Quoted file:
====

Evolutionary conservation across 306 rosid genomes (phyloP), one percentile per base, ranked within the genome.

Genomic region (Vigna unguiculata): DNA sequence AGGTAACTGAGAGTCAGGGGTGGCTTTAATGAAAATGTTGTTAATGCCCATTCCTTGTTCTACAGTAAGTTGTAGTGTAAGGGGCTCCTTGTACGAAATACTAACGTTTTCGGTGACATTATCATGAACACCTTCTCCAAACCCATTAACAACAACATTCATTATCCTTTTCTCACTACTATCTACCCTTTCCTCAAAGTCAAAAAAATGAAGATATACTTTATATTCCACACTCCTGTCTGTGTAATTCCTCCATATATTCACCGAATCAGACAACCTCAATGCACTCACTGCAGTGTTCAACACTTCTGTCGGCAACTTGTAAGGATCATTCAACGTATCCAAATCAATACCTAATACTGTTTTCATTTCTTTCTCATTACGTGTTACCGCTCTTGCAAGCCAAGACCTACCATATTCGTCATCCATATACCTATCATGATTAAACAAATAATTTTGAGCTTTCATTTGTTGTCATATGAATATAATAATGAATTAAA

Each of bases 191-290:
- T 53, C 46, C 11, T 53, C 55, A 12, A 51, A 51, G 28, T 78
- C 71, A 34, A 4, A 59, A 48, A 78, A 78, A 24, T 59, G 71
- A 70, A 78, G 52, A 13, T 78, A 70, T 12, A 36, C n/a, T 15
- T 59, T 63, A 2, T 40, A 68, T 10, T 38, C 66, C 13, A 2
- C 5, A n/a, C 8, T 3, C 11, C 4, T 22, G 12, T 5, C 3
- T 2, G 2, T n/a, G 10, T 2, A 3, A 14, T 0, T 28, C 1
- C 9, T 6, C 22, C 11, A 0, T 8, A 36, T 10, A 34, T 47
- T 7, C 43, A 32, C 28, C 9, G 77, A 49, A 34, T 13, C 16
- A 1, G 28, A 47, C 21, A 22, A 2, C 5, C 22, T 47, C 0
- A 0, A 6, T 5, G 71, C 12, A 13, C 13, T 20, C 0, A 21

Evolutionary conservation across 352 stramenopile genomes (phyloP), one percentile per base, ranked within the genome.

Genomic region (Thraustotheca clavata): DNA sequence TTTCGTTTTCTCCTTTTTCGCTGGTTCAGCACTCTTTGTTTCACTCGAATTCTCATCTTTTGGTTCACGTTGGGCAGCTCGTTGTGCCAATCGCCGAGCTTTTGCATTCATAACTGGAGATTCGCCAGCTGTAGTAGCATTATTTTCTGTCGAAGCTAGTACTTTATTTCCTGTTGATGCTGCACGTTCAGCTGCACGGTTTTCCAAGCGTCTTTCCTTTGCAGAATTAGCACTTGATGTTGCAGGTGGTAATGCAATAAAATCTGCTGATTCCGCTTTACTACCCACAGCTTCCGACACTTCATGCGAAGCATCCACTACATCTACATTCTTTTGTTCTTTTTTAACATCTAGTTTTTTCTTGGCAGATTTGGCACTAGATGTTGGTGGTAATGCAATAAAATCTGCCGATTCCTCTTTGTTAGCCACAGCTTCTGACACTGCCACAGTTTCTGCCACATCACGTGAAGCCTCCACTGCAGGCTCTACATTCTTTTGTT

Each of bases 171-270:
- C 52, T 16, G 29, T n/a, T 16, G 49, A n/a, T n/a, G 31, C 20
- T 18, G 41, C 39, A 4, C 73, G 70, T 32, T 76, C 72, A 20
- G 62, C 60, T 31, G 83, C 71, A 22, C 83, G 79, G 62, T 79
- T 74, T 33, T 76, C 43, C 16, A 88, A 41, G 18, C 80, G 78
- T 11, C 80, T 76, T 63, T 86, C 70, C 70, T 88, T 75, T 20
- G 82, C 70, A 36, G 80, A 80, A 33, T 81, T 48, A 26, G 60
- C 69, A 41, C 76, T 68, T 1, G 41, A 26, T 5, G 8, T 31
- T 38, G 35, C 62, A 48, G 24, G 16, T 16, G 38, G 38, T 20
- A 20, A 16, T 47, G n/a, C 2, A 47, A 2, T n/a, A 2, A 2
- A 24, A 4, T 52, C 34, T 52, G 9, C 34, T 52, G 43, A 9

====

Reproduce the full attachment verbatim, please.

Evolutionary conservation across 306 rosid genomes (phyloP), one percentile per base, ranked within the genome.

Genomic region (Vigna unguiculata): DNA sequence AGGTAACTGAGAGTCAGGGGTGGCTTTAATGAAAATGTTGTTAATGCCCATTCCTTGTTCTACAGTAAGTTGTAGTGTAAGGGGCTCCTTGTACGAAATACTAACGTTTTCGGTGACATTATCATGAACACCTTCTCCAAACCCATTAACAACAACATTCATTATCCTTTTCTCACTACTATCTACCCTTTCCTCAAAGTCAAAAAAATGAAGATATACTTTATATTCCACACTCCTGTCTGTGTAATTCCTCCATATATTCACCGAATCAGACAACCTCAATGCACTCACTGCAGTGTTCAACACTTCTGTCGGCAACTTGTAAGGATCATTCAACGTATCCAAATCAATACCTAATACTGTTTTCATTTCTTTCTCATTACGTGTTACCGCTCTTGCAAGCCAAGACCTACCATATTCGTCATCCATATACCTATCATGATTAAACAAATAATTTTGAGCTTTCATTTGTTGTCATATGAATATAATAATGAATTAAA

Each of bases 191-290:
- T 53, C 46, C 11, T 53, C 55, A 12, A 51, A 51, G 28, T 78
- C 71, A 34, A 4, A 59, A 48, A 78, A 78, A 24, T 59, G 71
- A 70, A 78, G 52, A 13, T 78, A 70, T 12, A 36, C n/a, T 15
- T 59, T 63, A 2, T 40, A 68, T 10, T 38, C 66, C 13, A 2
- C 5, A n/a, C 8, T 3, C 11, C 4, T 22, G 12, T 5, C 3
- T 2, G 2, T n/a, G 10, T 2, A 3, A 14, T 0, T 28, C 1
- C 9, T 6, C 22, C 11, A 0, T 8, A 36, T 10, A 34, T 47
- T 7, C 43, A 32, C 28, C 9, G 77, A 49, A 34, T 13, C 16
- A 1, G 28, A 47, C 21, A 22, A 2, C 5, C 22, T 47, C 0
- A 0, A 6, T 5, G 71, C 12, A 13, C 13, T 20, C 0, A 21

Evolutionary conservation across 352 stramenopile genomes (phyloP), one percentile per base, ranked within the genome.

Genomic region (Thraustotheca clavata): DNA sequence TTTCGTTTTCTCCTTTTTCGCTGGTTCAGCACTCTTTGTTTCACTCGAATTCTCATCTTTTGGTTCACGTTGGGCAGCTCGTTGTGCCAATCGCCGAGCTTTTGCATTCATAACTGGAGATTCGCCAGCTGTAGTAGCATTATTTTCTGTCGAAGCTAGTACTTTATTTCCTGTTGATGCTGCACGTTCAGCTGCACGGTTTTCCAAGCGTCTTTCCTTTGCAGAATTAGCACTTGATGTTGCAGGTGGTAATGCAATAAAATCTGCTGATTCCGCTTTACTACCCACAGCTTCCGACACTTCATGCGAAGCATCCACTACATCTACATTCTTTTGTTCTTTTTTAACATCTAGTTTTTTCTTGGCAGATTTGGCACTAGATGTTGGTGGTAATGCAATAAAATCTGCCGATTCCTCTTTGTTAGCCACAGCTTCTGACACTGCCACAGTTTCTGCCACATCACGTGAAGCCTCCACTGCAGGCTCTACATTCTTTTGTT

Each of bases 171-270:
- C 52, T 16, G 29, T n/a, T 16, G 49, A n/a, T n/a, G 31, C 20
- T 18, G 41, C 39, A 4, C 73, G 70, T 32, T 76, C 72, A 20
- G 62, C 60, T 31, G 83, C 71, A 22, C 83, G 79, G 62, T 79
- T 74, T 33, T 76, C 43, C 16, A 88, A 41, G 18, C 80, G 78
- T 11, C 80, T 76, T 63, T 86, C 70, C 70, T 88, T 75, T 20
- G 82, C 70, A 36, G 80, A 80, A 33, T 81, T 48, A 26, G 60
- C 69, A 41, C 76, T 68, T 1, G 41, A 26, T 5, G 8, T 31
- T 38, G 35, C 62, A 48, G 24, G 16, T 16, G 38, G 38, T 20
- A 20, A 16, T 47, G n/a, C 2, A 47, A 2, T n/a, A 2, A 2
- A 24, A 4, T 52, C 34, T 52, G 9, C 34, T 52, G 43, A 9